Proponents of Islamic finance should pat themselves on the back and rejoice. Not only has the industry been largely sheltered from the US credit crisis, major economies are also beginning to warm up to this relatively new form of financing.

Earlier this month, the British government announced it favoured stepping into Islamic finance, and wanted to raise some $4 million through Shari’ah compliant bonds. I was not surprised by this development as London is already home to the largest Islamic finance market in the western world, and I was quite confident the government would want to maintain its leadership status in the industry.

But what excites me the most is that my home country, Singapore, has finally decided to embrace Islamic finance. The Singapore government rarely makes the wrong decisions and I am sure they did their homework before plunging into Islamic finance. And although it is relatively a late entrant into Islamic finance, I am confident that Singapore will be making waves in the Islamic finance industry in the near future.

The Daiwa FTSE Shari’ah Japan 100 exchanged traded fund (ETF) finally made its debut on the Singapore stock exchange and has the distinct honour of being the country’s first Shari’ah compliant ETF to be listed on a local bourse. It offers an investment channel into Japanese companies that fully complies with Shari’ah investment principles.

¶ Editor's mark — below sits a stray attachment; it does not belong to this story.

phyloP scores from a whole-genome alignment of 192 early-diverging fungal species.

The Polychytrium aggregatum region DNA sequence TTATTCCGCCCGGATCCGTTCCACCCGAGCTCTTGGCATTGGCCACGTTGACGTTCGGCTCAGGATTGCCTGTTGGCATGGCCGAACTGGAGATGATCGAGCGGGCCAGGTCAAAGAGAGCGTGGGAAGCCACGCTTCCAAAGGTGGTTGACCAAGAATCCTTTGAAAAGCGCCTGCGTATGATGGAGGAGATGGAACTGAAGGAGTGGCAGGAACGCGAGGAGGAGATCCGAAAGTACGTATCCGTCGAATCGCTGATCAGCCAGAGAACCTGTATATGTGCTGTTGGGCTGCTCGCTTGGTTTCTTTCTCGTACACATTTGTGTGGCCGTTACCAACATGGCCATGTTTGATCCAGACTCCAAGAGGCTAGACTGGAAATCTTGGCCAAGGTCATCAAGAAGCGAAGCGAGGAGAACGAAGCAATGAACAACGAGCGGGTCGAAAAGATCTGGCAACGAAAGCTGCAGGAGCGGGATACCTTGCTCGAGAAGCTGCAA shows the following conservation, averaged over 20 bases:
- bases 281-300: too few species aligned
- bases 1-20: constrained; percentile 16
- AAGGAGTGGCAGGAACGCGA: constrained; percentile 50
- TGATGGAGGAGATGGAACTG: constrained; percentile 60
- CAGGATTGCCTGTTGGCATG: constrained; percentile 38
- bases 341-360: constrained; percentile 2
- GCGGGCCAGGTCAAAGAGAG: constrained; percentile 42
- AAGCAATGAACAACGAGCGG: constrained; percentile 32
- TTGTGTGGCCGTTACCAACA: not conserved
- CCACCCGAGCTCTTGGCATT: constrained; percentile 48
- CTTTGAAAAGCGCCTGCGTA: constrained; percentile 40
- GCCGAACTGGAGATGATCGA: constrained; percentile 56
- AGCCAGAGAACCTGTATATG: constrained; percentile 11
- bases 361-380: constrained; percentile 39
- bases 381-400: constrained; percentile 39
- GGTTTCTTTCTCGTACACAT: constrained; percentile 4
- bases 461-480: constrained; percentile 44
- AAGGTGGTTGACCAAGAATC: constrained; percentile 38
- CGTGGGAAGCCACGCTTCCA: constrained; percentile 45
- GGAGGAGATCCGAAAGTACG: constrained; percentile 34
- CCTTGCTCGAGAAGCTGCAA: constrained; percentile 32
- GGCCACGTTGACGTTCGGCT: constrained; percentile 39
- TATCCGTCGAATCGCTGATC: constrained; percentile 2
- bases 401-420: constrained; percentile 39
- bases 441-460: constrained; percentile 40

The country has also been refining its regulatory framework and tax structures over the years to facilitate the growth of the Islamic finance industry. Some of these incentives include a 5 per cent concessionary tax rate for income derived from Shari’ah compliant fund management, lending, insurance and reinsurance.

The Monetary Authority of Singapore also has plans to develop a facility for the issuance of Singapore dollar denominated sovereign rated Sukuk in response to the needs of financial institutions conducting Shari’ah compliant activities in Singapore.

Although tiny in size, Singapore’s status as one of the economic hubs in Asia puts all of its actions under the microscope. And I believe Singapore’s endorsement of Islamic finance will further spur the development of the industry in Asia.

(Source: CPI Financial)